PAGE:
Food Packaging Symbols and What They Mean (UK)

There is an overwhelming number of packaging symbols out there today. They’re important for several reasons — but what do these food packaging signs mean?

Food packaging today usually comes emblazoned with dozens of symbols. They might look familiar, but how many of these symbols do you actually understand? To help you navigate this often complicated and confusing area, we’ll break down the most popular food packaging symbols. We’ll show how they help to educate and inform customers, so they can make buying decisions that are right for them, their ethics and their dietary requirements.

Related: How Packaging Design Can Boost Sales

The Recycling Symbol (The Mobius Loop)

This famous food packaging symbol (known as the Mobius Loop) indicates the packaging material can be recycled. It’s important to note that recycling symbols like the one shown above don’t indicate whether the product or material itself is recycled, or that it uses recycled materials. It simply means most recycling collection systems will accept the packaging. This recycling label sometimes has a percentage figure in the middle. This figure explains how much of the product comes from recycled materials.

The Green Dot

The green dot symbol is a worldwide protected trademark. This symbol is used by organisations in 29 countries to show that a financial contribution has been made to a qualified national packaging recover organisation, set up following the principles defined in the European Packaging and Packaging Waste Directive.

Do Not Litter: Keep Britain Tidy

This is perhaps the most well-known of packaging symbols. On food products, this “do not litter” symbol is present to give us all a reminder to do our duty as responsible citizens by disposing of the product packaging thoughtfully after use. The symbol itself is nothing to do with recycling. The symbol was invented by Keep Britain Tidy.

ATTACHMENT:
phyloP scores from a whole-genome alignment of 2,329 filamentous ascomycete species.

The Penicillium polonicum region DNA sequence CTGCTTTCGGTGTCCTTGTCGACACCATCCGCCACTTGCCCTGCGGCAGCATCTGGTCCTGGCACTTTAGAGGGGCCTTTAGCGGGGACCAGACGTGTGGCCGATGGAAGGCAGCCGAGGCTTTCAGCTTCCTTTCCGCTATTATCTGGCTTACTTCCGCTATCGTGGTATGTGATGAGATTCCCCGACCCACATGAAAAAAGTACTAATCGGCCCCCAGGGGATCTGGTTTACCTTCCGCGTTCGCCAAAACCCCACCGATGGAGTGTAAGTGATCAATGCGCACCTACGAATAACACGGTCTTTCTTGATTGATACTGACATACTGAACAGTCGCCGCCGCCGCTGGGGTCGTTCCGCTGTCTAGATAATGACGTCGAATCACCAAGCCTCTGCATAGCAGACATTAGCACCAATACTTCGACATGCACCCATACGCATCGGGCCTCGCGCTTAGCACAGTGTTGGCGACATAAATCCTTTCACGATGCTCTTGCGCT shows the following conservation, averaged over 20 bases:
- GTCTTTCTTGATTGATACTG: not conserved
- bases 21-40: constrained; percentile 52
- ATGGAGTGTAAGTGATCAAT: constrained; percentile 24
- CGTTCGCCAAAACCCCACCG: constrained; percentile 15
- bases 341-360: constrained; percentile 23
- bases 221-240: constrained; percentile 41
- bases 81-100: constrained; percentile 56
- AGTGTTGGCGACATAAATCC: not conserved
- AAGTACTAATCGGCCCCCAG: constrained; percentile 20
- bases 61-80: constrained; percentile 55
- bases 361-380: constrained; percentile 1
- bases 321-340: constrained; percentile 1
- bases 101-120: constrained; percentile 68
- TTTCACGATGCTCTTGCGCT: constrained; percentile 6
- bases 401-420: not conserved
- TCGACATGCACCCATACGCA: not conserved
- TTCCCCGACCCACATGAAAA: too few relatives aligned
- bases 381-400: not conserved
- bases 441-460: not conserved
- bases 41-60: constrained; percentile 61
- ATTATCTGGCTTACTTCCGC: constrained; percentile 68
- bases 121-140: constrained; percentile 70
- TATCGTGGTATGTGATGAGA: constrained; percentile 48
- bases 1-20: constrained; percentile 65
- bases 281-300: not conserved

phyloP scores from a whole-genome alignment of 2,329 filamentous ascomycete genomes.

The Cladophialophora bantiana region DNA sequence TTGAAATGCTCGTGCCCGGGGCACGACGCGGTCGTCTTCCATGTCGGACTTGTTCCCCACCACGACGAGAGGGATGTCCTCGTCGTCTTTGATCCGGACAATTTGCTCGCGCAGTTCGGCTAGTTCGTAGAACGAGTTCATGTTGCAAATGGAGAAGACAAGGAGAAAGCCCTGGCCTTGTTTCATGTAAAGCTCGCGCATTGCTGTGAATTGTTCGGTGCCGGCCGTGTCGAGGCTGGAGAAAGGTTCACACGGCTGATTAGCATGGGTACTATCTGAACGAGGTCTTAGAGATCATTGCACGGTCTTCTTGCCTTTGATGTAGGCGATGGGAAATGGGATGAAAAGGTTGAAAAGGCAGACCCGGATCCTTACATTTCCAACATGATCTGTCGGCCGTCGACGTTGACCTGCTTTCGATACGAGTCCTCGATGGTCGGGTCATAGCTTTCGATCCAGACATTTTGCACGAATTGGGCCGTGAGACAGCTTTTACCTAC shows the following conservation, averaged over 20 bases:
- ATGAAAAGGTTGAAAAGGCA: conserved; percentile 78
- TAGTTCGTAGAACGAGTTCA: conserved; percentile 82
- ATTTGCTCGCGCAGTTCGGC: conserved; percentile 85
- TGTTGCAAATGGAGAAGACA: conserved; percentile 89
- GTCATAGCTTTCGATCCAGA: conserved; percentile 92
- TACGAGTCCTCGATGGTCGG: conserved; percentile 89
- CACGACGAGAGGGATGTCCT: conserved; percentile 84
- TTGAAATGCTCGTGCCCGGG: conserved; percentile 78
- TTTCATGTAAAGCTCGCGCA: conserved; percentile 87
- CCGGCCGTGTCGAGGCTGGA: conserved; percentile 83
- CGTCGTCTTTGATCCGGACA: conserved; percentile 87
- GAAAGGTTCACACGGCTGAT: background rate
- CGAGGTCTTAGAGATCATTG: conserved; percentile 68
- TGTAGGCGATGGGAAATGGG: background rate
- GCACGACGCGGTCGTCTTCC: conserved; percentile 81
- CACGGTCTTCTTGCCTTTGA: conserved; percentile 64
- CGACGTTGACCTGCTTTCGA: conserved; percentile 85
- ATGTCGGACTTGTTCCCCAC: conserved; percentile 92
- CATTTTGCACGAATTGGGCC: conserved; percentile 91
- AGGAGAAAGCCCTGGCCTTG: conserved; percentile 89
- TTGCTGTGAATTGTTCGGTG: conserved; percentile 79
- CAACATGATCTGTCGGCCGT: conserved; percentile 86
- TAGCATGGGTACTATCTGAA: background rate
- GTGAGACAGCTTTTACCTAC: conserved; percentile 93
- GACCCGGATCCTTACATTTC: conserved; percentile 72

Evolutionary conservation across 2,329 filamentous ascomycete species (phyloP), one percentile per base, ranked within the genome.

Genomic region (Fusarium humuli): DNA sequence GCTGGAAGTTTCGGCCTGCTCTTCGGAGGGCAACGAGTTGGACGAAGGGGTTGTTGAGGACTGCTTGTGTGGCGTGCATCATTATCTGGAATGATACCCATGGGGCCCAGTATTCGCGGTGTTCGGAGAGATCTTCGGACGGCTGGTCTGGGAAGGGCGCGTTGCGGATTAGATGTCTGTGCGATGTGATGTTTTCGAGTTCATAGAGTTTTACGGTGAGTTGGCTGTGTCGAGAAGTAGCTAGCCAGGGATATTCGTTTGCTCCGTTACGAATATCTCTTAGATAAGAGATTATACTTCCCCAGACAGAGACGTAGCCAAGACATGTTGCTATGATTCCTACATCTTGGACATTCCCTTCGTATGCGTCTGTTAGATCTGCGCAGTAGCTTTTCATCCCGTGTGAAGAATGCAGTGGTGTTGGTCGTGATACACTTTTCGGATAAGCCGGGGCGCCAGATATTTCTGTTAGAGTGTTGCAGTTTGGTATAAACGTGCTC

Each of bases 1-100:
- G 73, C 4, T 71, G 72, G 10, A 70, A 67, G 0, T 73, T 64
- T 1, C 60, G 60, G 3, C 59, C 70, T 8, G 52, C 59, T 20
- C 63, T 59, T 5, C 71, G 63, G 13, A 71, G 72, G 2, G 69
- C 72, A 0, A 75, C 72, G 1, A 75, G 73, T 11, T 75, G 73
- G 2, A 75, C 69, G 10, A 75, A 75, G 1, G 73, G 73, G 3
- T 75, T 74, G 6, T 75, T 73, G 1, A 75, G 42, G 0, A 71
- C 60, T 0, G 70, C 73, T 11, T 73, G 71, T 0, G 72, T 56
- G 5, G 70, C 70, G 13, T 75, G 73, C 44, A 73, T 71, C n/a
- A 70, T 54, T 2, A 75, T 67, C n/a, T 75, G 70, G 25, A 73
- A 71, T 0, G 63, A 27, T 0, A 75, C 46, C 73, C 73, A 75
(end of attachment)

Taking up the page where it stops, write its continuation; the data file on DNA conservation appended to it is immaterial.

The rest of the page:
This seedling symbol refers to the EU certification for compostable packaging. Packaging can only feature this symbol after a formal certification and testing. The symbol signifies that the food packaging passes all criteria as set out by European standards. Such packaging can eventually be composted safely and responsibly and return to the earth as soil.

FSC Certified Paper

Example of the FSC certified paper logo on packaging

Paper packaging is great for the environment, but not all food trays, bags or straws will come from responsibly-sourced wood. The FSC Certified Paper symbol reassures eco-conscious customers the wood pulp is sourced in an environmentally friendly way.

Resin Identification Code

Guide to each Resin Identification logo

Resin Identification Codes are a set of symbols used to identify the type of plastic resin used to create the packaging. There are currently seven Resin Identification Codes used to properly identify plastic so it can be sorted appropriately for recycling purposes. We should note that currently there is no mandatory need to mark plastic with such a code in the UK.

To get to grips with what each of the codes means, we recommend visiting the Energy Management Services website

Related: The Role of Packaging in the Supply Chain

The Fair Trade Mark

Example of the Fairtrade logo

The Fair Trade Mark is a readily-identified and trusted symbol. To become certified, companies must work with the organisation to ensure their practices and processes operate at certain standards as laid down by Fair Trade International. The movement focuses on sustainable livelihoods for farmers and workers, as well as focusing on protecting the environment. Seeing this symbol, customers can rest assured the company hires employees who work in safe conditions.

Recyclable Aluminium

Example of the Recyclable Aluminium logo

This one packaging symbol is fairly self-explanatory — it indicates whether the aluminium contained within the packaging can be recycled.

Gluten Free

Example of the gluten free logo

Now we get to the dietary symbols that are becoming increasingly important these days, as people become more aware of their sensitivities and are moving more towards plant-based diets.
This crossed grain symbol is internationally recognisable. It represents products that have gained gluten-free certification.


This symbol sometimes varies but is generally depicted as a V inside an oval. This symbol means the food inside the packaging is Vegetarian Society approved.


Example of the Vegan Society trademark

With more and more consumers becoming plant-based, this is a symbol that has become more frequently used recently. The trademark confirms to customers that the Vegan Society has independently tested and approved the food.

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